General Motors CEO Mary Barra has made a bold pledge to investors that the automaker will earn money selling electric vehicles by 2021.
What Barra has not described in detail is how GM plans to do what, until now, no significant automaker has done.
The response is a big bet on combining proprietary battery innovation, an inexpensive, flexible vehicle design and high-volume production primarily in China, according to six current and previous GM and supplier executives and six market specialists interviewed by Reuters.
If GM can meet Barra’s enthusiastic profitability target, then it will house two different companies by the mid-2020s: A traditional focus in North America on trucks, sport utility vehicles and cars fueled with petroleum, and a worldwide electric automobile company focused in China, branching into pay-per-use services such as robotaxis.
Barra’s pledge to make a profit is a bold claim in a market sector that has been driven more by government policy than consumer demand, and where Tesla Inc – the world’s largest electric-vehicle producer – is burning through over $1 billion in cash each quarter offering premium-priced vehicles.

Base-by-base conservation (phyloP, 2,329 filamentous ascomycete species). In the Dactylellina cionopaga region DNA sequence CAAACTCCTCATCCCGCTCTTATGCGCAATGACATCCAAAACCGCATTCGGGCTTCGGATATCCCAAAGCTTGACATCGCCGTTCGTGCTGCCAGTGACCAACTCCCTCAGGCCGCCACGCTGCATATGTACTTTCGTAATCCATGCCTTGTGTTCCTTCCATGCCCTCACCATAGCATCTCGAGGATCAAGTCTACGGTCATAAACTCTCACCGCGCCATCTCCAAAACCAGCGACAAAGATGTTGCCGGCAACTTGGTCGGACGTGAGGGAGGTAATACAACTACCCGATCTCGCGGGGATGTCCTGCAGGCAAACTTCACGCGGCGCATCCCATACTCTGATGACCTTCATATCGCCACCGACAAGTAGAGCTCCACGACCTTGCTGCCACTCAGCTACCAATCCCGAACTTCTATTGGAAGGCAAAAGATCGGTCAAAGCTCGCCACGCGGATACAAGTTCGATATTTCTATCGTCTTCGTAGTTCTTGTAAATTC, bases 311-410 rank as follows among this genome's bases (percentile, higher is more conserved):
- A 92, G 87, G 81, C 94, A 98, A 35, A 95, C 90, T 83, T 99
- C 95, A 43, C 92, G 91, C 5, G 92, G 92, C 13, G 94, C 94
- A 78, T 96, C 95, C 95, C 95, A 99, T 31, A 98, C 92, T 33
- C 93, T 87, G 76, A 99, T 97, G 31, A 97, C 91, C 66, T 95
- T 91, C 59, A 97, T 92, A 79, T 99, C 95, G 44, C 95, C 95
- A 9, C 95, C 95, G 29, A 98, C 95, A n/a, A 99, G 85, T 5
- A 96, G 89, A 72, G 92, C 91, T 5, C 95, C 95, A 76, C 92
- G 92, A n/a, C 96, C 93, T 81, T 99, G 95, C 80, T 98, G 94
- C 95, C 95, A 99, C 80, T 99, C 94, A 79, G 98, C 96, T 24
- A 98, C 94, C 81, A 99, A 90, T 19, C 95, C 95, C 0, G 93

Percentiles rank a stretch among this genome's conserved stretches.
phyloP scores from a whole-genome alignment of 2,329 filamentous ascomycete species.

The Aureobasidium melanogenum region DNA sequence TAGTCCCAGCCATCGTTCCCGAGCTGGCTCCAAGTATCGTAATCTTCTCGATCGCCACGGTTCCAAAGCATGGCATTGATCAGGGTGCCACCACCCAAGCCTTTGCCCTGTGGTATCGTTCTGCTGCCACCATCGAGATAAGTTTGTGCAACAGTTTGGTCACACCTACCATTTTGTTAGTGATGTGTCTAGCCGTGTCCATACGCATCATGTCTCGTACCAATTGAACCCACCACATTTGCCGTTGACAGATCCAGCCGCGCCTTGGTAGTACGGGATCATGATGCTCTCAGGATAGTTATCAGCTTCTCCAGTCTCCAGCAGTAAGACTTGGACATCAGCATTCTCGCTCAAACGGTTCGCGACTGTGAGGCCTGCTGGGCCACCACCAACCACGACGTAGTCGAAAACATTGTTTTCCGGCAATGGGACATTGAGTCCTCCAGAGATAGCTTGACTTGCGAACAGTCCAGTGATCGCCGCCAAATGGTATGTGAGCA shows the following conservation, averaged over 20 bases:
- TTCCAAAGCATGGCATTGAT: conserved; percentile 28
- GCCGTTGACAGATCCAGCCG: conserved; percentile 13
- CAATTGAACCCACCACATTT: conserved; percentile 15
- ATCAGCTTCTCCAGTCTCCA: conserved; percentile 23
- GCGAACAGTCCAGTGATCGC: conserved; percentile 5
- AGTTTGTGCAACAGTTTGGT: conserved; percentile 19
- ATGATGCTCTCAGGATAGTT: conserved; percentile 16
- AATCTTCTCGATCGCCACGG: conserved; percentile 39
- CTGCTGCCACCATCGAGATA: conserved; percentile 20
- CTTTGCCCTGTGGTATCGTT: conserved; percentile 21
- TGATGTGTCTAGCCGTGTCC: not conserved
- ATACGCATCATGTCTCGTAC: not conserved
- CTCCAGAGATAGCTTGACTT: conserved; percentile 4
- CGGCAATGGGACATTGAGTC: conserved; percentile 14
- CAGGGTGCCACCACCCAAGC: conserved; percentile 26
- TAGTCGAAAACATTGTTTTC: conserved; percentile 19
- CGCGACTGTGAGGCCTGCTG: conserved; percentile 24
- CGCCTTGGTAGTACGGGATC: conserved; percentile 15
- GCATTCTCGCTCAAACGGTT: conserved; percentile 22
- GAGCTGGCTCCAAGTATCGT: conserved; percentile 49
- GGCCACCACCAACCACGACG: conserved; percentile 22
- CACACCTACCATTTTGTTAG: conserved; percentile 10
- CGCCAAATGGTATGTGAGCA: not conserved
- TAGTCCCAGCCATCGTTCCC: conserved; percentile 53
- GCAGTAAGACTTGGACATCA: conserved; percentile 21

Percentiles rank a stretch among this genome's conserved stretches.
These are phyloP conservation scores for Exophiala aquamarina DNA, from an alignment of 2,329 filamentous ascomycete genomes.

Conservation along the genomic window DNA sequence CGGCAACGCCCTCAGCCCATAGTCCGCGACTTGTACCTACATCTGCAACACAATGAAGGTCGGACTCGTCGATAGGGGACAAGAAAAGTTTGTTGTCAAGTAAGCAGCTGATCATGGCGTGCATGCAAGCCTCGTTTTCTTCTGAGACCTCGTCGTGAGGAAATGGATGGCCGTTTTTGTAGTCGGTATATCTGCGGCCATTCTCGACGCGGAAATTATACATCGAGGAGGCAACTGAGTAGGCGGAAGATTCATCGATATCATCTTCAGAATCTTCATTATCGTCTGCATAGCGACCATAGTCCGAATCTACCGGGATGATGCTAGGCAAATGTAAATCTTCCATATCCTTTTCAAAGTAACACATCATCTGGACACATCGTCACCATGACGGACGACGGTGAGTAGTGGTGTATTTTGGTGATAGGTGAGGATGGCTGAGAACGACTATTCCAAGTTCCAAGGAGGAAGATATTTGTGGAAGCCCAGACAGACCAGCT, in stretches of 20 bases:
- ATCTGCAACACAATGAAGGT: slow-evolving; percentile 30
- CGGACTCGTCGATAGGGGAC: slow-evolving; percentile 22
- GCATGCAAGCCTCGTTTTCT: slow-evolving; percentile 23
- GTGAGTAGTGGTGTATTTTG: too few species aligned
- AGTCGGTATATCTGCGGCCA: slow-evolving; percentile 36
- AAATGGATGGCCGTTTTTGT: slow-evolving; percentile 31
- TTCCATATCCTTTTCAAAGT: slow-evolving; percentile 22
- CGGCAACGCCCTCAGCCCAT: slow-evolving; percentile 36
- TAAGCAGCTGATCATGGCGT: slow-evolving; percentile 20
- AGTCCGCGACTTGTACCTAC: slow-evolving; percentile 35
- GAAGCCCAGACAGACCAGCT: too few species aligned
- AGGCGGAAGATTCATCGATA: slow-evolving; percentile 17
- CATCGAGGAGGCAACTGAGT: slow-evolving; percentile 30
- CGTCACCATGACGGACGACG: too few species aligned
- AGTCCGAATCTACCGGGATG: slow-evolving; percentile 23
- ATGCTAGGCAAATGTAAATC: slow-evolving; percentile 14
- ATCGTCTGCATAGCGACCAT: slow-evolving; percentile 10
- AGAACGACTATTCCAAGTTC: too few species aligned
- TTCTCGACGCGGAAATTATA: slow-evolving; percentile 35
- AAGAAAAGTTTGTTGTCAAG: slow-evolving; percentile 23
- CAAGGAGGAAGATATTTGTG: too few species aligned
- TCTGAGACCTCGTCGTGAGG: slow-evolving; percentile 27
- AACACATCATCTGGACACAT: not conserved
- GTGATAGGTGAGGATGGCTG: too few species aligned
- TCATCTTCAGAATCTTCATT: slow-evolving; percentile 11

Barra and GM have invested greatly in the electrification strategy, and worked throughout the past year to encourage investors that the automaker can take on Tesla by building on the success of the automaker’s newest electric vehicle, the Chevrolet Bolt EV, and cutting expenses along the way.
A crucial element of the plan, according to two people knowledgeable about the company’s technique, is slashing the quantity of cobalt in GM’s brand-new EMC 1.0 battery system. The cost of cobalt– the single most expensive ingredient in present lithium-ion battery cells – has skyrocketed in the last 2 years in expectation of a rise in demand from automakers. Cobalt costs hit a record high this month on the London Metal Exchange.
GM’s brand-new battery design increases the quantity of nickel, which allows batteries to save and produce more energy.